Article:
A family friend recently wondered why there is a social stigma attached to Medicaid that there isn't to public school. He asserts that they are both programs provided by the government, so why is one (public school) acceptable and the other (Medicaid) unacceptable? Personally, I think that there are a number of complex issues at play here. So I thought I'd share some of my thoughts — and hopefully get some of yours.
Right v. Privilege
In 1948, the U.S. agreed to the Universal Declaration of Human Rights, which stated that primary education was a right. (It is worth noting that, according to the Constitution, a treaty or agreement entered into and ratified by Congress is, in fact, also the law of the United States.) However, the idea of compulsory education has been around since the time of Plato, who first popularized the idea in his famous work, Republic. The Aztecs required education for their children, and the Talmud praises formal education. In Great Britain (especially Scotland), there is a long history of a requirement to attend school. Even Martin Luther advocated for the education of all. We have a long history in Western though of viewing education as a right — even for those of little monetary means.
For some reason, though, health care is considered a privilege. Health care is something that not everyone has the right to in our society. Only the rich have historically had access to good health care, and that continues today. In a way, the idea that some groups of people get health care for free — because they can't afford it — is repugnant to a society that is used to thinking that health care is a privilege, and something that you should pay for.
Who pays for what: Public school is free for everyone who wants it
It is also worth noting that everyone can have access to free education. This is what makes public school something that is not looked down upon. (Private school is considered even better, since it is something that you pay for, and therefore “extra”.) Not everyone gets access to free health care. Therefore, if you are using it, you are taking advantage of something that not everyone can use. If you choose not to take advantage of free public education, either through home school or paid private school, that is fine — everyone else still has the option of free public education for their children. However, if I want free health care, I can't have it unless I make less than a certain amount of money. I think that there is a degree of resentment amongst the middle class especially with regard to Medicaid. These folks work hard, pay their dues and have to pay out the nose for something that others get for free. I think this particular grievance goes a long way in explaining some of the social stigma attached to Medicaid.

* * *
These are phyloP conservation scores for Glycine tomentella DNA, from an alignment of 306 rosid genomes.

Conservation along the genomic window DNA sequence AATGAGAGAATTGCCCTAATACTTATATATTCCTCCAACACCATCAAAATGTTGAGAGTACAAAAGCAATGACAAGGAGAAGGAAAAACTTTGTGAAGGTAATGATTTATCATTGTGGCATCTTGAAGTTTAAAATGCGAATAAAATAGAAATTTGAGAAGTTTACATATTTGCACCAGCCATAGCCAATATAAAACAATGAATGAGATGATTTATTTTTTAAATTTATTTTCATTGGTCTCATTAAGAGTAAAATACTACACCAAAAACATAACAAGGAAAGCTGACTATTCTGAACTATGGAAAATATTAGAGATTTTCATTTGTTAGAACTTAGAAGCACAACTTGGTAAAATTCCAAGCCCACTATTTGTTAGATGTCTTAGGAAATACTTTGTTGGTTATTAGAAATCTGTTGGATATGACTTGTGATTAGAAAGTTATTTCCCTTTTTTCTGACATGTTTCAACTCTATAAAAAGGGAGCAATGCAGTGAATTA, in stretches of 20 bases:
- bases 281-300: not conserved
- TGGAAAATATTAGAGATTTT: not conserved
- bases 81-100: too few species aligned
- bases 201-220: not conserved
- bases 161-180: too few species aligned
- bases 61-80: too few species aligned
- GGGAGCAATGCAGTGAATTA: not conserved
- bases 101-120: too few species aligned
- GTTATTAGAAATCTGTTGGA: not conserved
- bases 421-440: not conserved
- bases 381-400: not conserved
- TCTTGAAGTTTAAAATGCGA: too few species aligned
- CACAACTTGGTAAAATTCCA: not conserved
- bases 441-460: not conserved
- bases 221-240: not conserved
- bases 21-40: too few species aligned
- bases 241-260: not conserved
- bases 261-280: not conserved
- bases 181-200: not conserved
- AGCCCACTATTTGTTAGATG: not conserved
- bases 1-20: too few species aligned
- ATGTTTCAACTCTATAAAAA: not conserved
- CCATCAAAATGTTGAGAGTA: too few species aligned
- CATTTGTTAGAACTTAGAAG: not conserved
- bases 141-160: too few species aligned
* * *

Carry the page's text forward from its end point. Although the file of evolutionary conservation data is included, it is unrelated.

Priorities: For some reason, health care just isn't a priority
We decided a loooong time ago, as Western civilization, that an educated citizenry was desirable. In a democracy, if you are going to let the people have a voice, you want the people to be educated to a certain degree. All arguments about the quality of public education aside, the idea is that a basic education is needed to participate in the opportunity that is America. If anyone can be president, that anyone should at least be educated. If anyone can vote and if anyone can legislate their views, you want those anyones to have a certain degree of education.
Health care, on the other hand, just doesn't get the same sort of priority. It doesn't really bear directly on how we participate in our democracy. I think it's ridiculous, and I think that a healthy citizenry should be a priority. Besides, we could dramatically reduce health care costs if some version of universal health care (like what Romney introduced in Massachusetts) were adopted. Preventive health care would be much more in vogue if people weren't concerned about getting charged an arm and a leg in insurance premiums for going in before the problem got much worse (and more costly). Since health care isn't a priority in our society, it retains the status of privilege, leading some of those who have to pay for health care to look down on those who don't.
What do you think? Do you think there is a social stigma attached to Medicaid? Why do you think it's there?